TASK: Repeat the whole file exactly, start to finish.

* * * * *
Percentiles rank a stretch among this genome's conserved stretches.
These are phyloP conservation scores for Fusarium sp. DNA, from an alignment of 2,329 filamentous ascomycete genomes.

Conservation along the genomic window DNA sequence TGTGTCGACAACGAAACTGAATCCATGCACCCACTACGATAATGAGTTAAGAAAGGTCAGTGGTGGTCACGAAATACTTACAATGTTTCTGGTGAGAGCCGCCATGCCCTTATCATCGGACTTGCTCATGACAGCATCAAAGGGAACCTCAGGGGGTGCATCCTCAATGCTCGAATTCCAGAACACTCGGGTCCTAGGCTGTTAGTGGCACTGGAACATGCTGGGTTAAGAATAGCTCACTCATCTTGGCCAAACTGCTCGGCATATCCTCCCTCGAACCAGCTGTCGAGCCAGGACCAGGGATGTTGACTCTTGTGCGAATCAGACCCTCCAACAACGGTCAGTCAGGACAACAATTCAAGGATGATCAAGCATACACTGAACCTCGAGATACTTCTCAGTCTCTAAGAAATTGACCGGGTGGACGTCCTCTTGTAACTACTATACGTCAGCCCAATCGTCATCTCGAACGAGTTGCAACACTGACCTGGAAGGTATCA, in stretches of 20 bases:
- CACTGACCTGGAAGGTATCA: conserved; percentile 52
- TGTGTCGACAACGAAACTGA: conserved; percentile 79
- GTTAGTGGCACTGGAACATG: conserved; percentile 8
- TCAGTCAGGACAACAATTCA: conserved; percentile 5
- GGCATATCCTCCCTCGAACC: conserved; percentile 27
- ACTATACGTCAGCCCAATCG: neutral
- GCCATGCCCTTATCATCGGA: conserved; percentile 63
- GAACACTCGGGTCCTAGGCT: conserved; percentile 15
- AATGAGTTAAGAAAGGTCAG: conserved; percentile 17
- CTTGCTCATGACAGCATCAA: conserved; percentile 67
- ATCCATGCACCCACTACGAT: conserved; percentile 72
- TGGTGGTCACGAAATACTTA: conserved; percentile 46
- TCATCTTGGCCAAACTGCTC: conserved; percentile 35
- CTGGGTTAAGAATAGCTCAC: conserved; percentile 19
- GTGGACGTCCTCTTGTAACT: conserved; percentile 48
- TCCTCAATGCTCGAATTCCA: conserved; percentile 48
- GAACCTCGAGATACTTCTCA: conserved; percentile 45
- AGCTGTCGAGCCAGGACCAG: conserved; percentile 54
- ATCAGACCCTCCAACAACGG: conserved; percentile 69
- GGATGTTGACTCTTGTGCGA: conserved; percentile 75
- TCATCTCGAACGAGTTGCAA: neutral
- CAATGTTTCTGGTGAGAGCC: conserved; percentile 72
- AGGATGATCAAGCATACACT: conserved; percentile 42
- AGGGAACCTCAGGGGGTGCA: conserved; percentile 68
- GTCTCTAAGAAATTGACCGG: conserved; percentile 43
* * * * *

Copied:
Percentiles rank a stretch among this genome's conserved stretches.
These are phyloP conservation scores for Fusarium sp. DNA, from an alignment of 2,329 filamentous ascomycete genomes.

Conservation along the genomic window DNA sequence TGTGTCGACAACGAAACTGAATCCATGCACCCACTACGATAATGAGTTAAGAAAGGTCAGTGGTGGTCACGAAATACTTACAATGTTTCTGGTGAGAGCCGCCATGCCCTTATCATCGGACTTGCTCATGACAGCATCAAAGGGAACCTCAGGGGGTGCATCCTCAATGCTCGAATTCCAGAACACTCGGGTCCTAGGCTGTTAGTGGCACTGGAACATGCTGGGTTAAGAATAGCTCACTCATCTTGGCCAAACTGCTCGGCATATCCTCCCTCGAACCAGCTGTCGAGCCAGGACCAGGGATGTTGACTCTTGTGCGAATCAGACCCTCCAACAACGGTCAGTCAGGACAACAATTCAAGGATGATCAAGCATACACTGAACCTCGAGATACTTCTCAGTCTCTAAGAAATTGACCGGGTGGACGTCCTCTTGTAACTACTATACGTCAGCCCAATCGTCATCTCGAACGAGTTGCAACACTGACCTGGAAGGTATCA, in stretches of 20 bases:
- CACTGACCTGGAAGGTATCA: conserved; percentile 52
- TGTGTCGACAACGAAACTGA: conserved; percentile 79
- GTTAGTGGCACTGGAACATG: conserved; percentile 8
- TCAGTCAGGACAACAATTCA: conserved; percentile 5
- GGCATATCCTCCCTCGAACC: conserved; percentile 27
- ACTATACGTCAGCCCAATCG: neutral
- GCCATGCCCTTATCATCGGA: conserved; percentile 63
- GAACACTCGGGTCCTAGGCT: conserved; percentile 15
- AATGAGTTAAGAAAGGTCAG: conserved; percentile 17
- CTTGCTCATGACAGCATCAA: conserved; percentile 67
- ATCCATGCACCCACTACGAT: conserved; percentile 72
- TGGTGGTCACGAAATACTTA: conserved; percentile 46
- TCATCTTGGCCAAACTGCTC: conserved; percentile 35
- CTGGGTTAAGAATAGCTCAC: conserved; percentile 19
- GTGGACGTCCTCTTGTAACT: conserved; percentile 48
- TCCTCAATGCTCGAATTCCA: conserved; percentile 48
- GAACCTCGAGATACTTCTCA: conserved; percentile 45
- AGCTGTCGAGCCAGGACCAG: conserved; percentile 54
- ATCAGACCCTCCAACAACGG: conserved; percentile 69
- GGATGTTGACTCTTGTGCGA: conserved; percentile 75
- TCATCTCGAACGAGTTGCAA: neutral
- CAATGTTTCTGGTGAGAGCC: conserved; percentile 72
- AGGATGATCAAGCATACACT: conserved; percentile 42
- AGGGAACCTCAGGGGGTGCA: conserved; percentile 68
- GTCTCTAAGAAATTGACCGG: conserved; percentile 43